Karen’s new book LET. IT. GO.: How to Stop Running the Show and Start Walking in Faith releases tomorrow! A Participant’s Guide and 6-week study DVD are also available.

You can read an excerpt from LET. IT. GO. and sign up for the 5-day From Chaos to Calm: The LET. IT. GO. Christmas Challenge (I just got my 5th e-mail today and have LOVED the whole series!)

AND, you can enter to win a copy of LET. IT. GO!

a Rafflecopter giveaway

 So, now it’s time to LINK UP & join the fun, meet new friends & make your message more available to others!

 

(Oh…and please be sure to grab our Link Up button on the sidebar! :-) )


Cheri Gregory

Cheri Gregory is a Certified Personality Trainer; contributor to multiple books, including Wired That Way and 21 Ways to Connect With Your Kids; and frequent speaker for MOPS groups, women's retreats, parent workshops, and educational conferences. She is also a high school English teacher and graduate student. Cheri has been "wife of my youth" to Daniel (her opposite personality), a pastor, for over a quarter-of-a-century; they have two college-aged kids (who are also opposite personalities). She blogs about expectations, “baditude”, and hope at www.CheriGregory.com. Connect with her on Facebook at www.Facebook.com/Cheri.Gregory.Author and Twitter @CheriGregory.
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      Jennifer —

      Just like Eve gripping that apple, I think we all have the instinct to grasp rather than let go.

      Prayers for you and all of us moms who seek wisdom for when to hold and when to let go!

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  1. If only I had read these words five years ago, my husband and I would have saved ourselves a lot of heartache: “Fight the urge to step in and intervene when God is trying to teach your adult children a life lesson. Back off. Hit your knees, not the phone. Know your role as a praying parent, not a meddling mother.” As it is, we are still dealing with the results of our choices to try to fix the situation. On the plus side, we are finally seeing some light at the end of that tunnel.

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      Lori —

      I am SO with you. It was in January of this year that I started to suspect that I’ve been a bit of a meddler…and the more I step out of that Egyptian river (De Nile), the more I see why I’m so exhausted a middle-age. I’ve been living everyone else’s life but my own!

      God is faithful. I am daily amazed at His mercy at bringing good even out of my worst decisions and their oh-so-real consequences.

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  2. As the mom of 2 high school daughters, I’ve seen firsthand how important it is to not “step in and overcontrol.” Both of my girls are really maturing and this week when one of my daughters had a difficult situation going on, she told me that she needed to work it out with the other person and that she was glad I hadn’t gotten involved in the situation like the other girls mom.

    Even though there are days when parenting is just plain hard, I so enjoy watching God shape my children!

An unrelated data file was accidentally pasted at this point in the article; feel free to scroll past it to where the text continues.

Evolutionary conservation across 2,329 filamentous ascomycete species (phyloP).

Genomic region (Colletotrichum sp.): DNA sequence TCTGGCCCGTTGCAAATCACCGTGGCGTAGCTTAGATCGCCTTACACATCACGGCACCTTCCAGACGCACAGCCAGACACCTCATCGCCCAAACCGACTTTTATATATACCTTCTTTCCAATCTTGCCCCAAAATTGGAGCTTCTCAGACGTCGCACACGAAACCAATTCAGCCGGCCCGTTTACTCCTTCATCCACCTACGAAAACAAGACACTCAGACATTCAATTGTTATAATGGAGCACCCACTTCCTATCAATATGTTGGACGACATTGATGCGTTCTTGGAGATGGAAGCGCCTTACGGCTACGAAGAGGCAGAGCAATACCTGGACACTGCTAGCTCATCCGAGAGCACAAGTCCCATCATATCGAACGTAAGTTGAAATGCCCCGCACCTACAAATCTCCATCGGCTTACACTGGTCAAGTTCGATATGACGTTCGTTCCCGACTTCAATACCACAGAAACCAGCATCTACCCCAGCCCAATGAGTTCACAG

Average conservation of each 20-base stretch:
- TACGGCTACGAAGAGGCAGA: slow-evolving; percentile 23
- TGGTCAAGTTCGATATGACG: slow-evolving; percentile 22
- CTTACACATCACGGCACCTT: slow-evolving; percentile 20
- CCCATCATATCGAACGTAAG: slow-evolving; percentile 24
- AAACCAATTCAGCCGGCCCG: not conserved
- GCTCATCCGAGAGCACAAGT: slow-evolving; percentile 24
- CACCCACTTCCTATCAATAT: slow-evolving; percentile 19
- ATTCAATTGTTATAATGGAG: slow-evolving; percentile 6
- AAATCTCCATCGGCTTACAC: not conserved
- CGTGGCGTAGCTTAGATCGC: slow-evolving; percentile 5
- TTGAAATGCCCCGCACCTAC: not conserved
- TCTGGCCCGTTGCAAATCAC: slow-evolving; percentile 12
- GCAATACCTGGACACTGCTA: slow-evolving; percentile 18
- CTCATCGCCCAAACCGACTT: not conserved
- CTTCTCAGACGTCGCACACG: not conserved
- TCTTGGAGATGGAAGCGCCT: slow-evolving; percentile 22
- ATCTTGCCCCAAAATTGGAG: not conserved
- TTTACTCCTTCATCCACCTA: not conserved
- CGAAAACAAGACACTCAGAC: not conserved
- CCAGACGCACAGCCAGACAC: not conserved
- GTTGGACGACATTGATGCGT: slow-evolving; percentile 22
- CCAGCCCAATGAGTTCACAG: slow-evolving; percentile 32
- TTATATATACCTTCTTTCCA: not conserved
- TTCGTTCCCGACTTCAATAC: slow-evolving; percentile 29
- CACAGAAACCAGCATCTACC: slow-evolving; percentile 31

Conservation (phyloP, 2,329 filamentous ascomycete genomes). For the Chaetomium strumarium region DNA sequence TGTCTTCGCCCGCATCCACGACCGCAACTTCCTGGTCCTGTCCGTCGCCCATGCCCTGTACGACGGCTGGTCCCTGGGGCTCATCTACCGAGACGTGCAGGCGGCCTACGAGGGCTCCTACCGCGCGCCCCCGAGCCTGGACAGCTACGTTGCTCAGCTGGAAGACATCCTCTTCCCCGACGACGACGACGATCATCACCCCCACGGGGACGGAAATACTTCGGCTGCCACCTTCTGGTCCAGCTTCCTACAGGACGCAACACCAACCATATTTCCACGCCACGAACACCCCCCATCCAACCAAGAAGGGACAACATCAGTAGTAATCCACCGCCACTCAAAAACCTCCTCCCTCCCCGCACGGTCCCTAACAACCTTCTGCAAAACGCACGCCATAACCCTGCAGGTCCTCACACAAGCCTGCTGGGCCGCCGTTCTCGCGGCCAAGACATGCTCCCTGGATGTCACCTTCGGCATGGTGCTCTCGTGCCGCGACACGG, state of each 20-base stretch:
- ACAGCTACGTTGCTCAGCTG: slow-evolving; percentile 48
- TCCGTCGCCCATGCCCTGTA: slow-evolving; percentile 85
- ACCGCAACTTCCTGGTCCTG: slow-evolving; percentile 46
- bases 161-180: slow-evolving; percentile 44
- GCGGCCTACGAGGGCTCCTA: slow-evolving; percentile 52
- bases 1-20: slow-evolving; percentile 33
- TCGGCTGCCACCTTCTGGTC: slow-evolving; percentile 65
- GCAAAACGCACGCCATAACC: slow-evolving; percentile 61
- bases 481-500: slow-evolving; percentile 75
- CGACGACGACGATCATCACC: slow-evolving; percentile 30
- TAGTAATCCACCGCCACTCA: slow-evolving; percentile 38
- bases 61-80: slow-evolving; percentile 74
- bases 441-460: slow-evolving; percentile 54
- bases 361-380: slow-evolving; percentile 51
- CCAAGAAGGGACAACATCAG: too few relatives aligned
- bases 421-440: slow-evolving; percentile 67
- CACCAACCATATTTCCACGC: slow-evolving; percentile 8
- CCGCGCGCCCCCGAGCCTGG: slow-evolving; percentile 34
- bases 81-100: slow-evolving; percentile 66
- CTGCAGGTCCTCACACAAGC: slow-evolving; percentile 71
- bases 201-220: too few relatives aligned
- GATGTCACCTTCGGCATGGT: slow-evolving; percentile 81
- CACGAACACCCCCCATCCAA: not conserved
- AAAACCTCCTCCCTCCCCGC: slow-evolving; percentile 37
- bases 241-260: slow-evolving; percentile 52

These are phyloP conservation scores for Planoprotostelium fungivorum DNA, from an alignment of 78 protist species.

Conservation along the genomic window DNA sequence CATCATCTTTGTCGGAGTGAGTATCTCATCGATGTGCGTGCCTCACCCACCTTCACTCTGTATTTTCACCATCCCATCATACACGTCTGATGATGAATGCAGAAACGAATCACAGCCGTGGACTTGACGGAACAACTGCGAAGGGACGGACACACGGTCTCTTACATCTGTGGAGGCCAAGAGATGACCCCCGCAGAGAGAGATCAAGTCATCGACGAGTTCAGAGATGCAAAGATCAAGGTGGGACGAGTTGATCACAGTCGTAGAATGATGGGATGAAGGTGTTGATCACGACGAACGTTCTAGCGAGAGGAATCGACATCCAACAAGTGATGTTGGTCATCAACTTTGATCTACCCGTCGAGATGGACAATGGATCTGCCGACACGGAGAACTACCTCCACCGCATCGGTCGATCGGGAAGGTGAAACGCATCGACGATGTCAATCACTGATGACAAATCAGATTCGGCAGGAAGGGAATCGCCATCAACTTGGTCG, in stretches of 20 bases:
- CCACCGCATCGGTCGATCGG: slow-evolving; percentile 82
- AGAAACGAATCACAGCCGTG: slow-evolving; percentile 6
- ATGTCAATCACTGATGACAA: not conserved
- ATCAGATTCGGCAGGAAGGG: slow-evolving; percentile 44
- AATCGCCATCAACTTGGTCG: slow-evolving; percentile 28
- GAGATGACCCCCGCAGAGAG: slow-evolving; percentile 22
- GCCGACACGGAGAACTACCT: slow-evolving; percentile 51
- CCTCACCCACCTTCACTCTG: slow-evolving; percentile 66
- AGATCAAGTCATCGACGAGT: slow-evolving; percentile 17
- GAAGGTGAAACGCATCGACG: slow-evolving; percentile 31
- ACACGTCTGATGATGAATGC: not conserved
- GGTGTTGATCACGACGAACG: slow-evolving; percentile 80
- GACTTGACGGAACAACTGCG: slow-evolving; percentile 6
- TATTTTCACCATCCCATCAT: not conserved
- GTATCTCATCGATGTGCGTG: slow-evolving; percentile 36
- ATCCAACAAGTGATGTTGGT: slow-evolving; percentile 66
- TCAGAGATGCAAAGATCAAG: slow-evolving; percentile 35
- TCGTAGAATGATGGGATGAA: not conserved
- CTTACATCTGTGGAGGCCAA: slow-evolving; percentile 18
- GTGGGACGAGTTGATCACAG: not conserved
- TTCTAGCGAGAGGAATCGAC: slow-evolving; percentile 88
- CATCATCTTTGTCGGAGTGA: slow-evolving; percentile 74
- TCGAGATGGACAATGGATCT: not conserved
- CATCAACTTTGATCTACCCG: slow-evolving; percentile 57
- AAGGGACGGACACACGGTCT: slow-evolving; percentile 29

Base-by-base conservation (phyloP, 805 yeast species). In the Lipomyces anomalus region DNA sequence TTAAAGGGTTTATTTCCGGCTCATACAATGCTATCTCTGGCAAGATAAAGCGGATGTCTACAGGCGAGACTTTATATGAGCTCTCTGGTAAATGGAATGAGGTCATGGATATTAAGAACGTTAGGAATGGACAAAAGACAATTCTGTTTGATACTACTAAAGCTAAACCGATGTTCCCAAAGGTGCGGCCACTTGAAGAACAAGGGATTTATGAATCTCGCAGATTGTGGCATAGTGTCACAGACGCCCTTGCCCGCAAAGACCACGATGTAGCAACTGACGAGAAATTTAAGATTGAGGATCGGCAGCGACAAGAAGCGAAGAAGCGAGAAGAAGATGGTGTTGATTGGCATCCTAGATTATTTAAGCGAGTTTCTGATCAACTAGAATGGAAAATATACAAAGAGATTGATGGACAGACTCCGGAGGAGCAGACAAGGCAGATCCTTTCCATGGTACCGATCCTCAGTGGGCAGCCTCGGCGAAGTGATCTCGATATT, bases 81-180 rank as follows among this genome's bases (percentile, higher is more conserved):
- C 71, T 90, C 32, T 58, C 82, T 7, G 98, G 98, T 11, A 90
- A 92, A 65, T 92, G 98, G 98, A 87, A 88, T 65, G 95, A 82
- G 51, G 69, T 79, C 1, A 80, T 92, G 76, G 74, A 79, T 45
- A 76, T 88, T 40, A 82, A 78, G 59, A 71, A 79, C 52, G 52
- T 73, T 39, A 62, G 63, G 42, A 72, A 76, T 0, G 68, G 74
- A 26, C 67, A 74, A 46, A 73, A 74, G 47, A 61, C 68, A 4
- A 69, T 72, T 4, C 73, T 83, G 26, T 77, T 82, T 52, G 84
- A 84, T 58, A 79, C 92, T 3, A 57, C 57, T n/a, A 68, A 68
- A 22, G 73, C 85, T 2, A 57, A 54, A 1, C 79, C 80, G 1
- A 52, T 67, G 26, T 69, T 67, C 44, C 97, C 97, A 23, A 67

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      Lisa —

      What a great example of supporting your daughter in her growing independence!

      And you’re right. When I look too close, I get wrapped up in all the areas I’ve failed as a parent. When I step back, I see the amazing young adults God’s leading them to be!

  3. Pingback: Karen Ehman — ‘Twas the Day Before Book Launch….

  4. HA! The part about letting your young one make choices about their clothing or hair just slays me! That will probably be harder on me than some of the bigger things : ) I have just a teensy, weensy issue with control.

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      Heya Jennifer —

      I so understand. I was a Gymboree and Osh Kosh mom, and it just about killed me when my daughter would dress herself using 3 items from 3 totally CLASHING ensembles! (Her favorite color was “bright” and that was her guiding fashion principle!) I used to look at other mothers’ kids and envy how “together” they looked…which, of course, had nothing to do with character development or maturity (especially mine!)

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  5. This is really good! I think we are starting to see some of this as my son is in his first year of middle school. Trying to teach him to take responsibility while making sure he doesn’t get so lost he is drowning. A challenging balance.

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      Jennifer —

      I spent 15 years teaching junior high, and you are so right — it is a challenging balance! Much prayer for discernment and wisdom. The world is an increasingly complex place that overwhelms adults, let alone middle schoolers whose bodies are changing so rapidly.

  6. I love that you mention all ages and stages of children. I am such a type A personality and control nut that I really have a hard time letting go of anything. Thanks for the chance to win the book.

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      Catina —

      Glad you enjoyed having it broken down by ages and stages! I understand the type A-ness…it worked so well when they were little, it was…okay IS!…hard to believe it can work against us as they get older.